The Shearing Shed
Every time I’ve been to the shed it’s overcast. Inside is timber, some posts are splintery, others worn and smooth. The wood is warm brown, and natural light comes in from where the timber doesn’t quite fit together.
Cords hanging down along beams.
Door half hanging off,
Yellow grasses here and there,
In the distance traffic. In the shed there’s noises that you don’t hear, not because they’re quiet, but because they’re constant. There’s the wind softly blowing on the tin, crickets and the creaking footsteps on wood, but there is also stillness. The shed in itself is silent.
Small books, old newspapers,
Pieces of wool sitting on the floor.
Red dirt. Walking up to the shed, it smelled earthy, dusty. Dry dirt tickled my nose – I have a constant need to sneeze. Although there haven’t been any sheep in here for a long time, there’s still a strong stench of manure and wool.
Old rusty shearing shears in spider webs,
Rouse about racks.
An old unplugged wireless.
It’s cold inside, but not as cold as outside. There’s not as much wind. I can feel the uneven floorboards, even the grit through my shoes. Everything in here is so dirty, but a clean, sort of natural dirt.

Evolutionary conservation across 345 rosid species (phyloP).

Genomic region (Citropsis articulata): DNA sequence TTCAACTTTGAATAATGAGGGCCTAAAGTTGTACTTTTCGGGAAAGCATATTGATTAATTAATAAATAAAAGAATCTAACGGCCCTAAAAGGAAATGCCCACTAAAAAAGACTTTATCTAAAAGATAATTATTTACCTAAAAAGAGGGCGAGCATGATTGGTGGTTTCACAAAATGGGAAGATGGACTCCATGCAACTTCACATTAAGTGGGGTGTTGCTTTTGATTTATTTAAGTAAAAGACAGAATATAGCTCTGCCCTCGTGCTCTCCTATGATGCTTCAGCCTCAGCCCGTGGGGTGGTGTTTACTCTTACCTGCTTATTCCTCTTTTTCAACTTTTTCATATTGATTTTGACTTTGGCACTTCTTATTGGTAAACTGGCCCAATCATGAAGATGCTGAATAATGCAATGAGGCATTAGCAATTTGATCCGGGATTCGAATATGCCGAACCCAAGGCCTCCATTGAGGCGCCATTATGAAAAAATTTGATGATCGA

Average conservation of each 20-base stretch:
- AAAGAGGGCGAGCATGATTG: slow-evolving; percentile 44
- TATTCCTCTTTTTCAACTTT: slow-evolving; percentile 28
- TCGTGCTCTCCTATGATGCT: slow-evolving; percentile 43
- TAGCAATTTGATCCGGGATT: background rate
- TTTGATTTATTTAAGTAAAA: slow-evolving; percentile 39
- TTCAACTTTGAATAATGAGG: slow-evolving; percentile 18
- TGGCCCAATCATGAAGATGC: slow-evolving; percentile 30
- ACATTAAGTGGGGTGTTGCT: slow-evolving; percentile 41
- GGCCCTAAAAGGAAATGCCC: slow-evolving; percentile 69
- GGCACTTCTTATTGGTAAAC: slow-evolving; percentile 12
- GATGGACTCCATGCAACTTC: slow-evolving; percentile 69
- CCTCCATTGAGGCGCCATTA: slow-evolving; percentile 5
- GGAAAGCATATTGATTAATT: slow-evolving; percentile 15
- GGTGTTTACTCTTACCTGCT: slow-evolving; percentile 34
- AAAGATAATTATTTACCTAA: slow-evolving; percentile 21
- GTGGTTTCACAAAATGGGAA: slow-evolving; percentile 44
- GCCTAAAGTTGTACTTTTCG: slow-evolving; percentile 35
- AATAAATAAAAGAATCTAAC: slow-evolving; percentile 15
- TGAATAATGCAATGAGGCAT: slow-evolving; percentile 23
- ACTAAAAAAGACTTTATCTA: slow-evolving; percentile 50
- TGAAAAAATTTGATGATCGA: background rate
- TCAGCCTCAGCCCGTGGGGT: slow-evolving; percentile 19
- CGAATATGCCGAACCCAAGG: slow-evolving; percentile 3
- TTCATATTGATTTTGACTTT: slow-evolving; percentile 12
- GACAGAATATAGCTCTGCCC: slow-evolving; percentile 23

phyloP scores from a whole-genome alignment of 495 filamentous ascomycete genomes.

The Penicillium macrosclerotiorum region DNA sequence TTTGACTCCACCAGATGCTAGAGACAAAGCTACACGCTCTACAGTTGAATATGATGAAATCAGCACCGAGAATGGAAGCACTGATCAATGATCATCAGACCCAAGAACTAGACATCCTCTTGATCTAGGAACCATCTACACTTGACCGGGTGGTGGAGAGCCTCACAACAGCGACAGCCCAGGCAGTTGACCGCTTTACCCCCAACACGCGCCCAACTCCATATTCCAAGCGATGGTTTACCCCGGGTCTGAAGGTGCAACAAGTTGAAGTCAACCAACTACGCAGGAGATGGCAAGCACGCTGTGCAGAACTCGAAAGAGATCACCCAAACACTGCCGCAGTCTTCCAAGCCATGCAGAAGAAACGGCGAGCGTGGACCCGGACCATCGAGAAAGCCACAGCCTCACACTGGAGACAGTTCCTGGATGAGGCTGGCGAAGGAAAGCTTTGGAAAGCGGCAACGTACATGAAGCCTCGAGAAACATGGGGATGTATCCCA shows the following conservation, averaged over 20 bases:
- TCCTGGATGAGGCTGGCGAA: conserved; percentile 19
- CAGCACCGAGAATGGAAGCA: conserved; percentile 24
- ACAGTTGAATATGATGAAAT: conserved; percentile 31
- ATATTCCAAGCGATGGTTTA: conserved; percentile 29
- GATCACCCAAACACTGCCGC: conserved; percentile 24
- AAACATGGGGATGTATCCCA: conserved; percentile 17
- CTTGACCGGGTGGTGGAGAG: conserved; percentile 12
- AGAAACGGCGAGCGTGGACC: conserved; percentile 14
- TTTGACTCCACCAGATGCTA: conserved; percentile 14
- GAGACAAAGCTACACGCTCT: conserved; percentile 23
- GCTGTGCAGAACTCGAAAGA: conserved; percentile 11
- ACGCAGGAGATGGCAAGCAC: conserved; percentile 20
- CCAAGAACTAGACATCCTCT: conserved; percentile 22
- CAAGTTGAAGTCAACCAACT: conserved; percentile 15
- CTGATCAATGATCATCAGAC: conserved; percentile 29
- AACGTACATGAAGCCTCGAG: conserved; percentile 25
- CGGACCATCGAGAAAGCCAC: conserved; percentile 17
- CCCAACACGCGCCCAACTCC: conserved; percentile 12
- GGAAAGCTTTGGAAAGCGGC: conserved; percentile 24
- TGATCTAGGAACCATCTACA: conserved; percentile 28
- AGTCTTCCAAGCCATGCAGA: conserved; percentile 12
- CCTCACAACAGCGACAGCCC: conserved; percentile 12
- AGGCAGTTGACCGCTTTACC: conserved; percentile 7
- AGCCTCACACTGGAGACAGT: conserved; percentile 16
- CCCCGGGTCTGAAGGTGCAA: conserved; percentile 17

Lots of browns,
Bunting, stencils scattered ‘round.
There’s half-finished projects from all different people. I’ve been here a few times, and every time I come back there’s always something left from the time before. A lot of things happen in this shed, but none of them ever really finish.
Authors: Izzi Ward Mead and Ginger Stonehouse
Written as part of the Acoustic Life of Sheds 2017
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Big hART is a Social Change, Arts and Media organisation, delivering non-welfare projects which help counter disadvantage, caused by hidden issues, in isolated communities.
Big hART acknowledge the traditional custodians of the lands on which we work, and pay respect to elders past and present. Always was, always will be, Aboriginal Land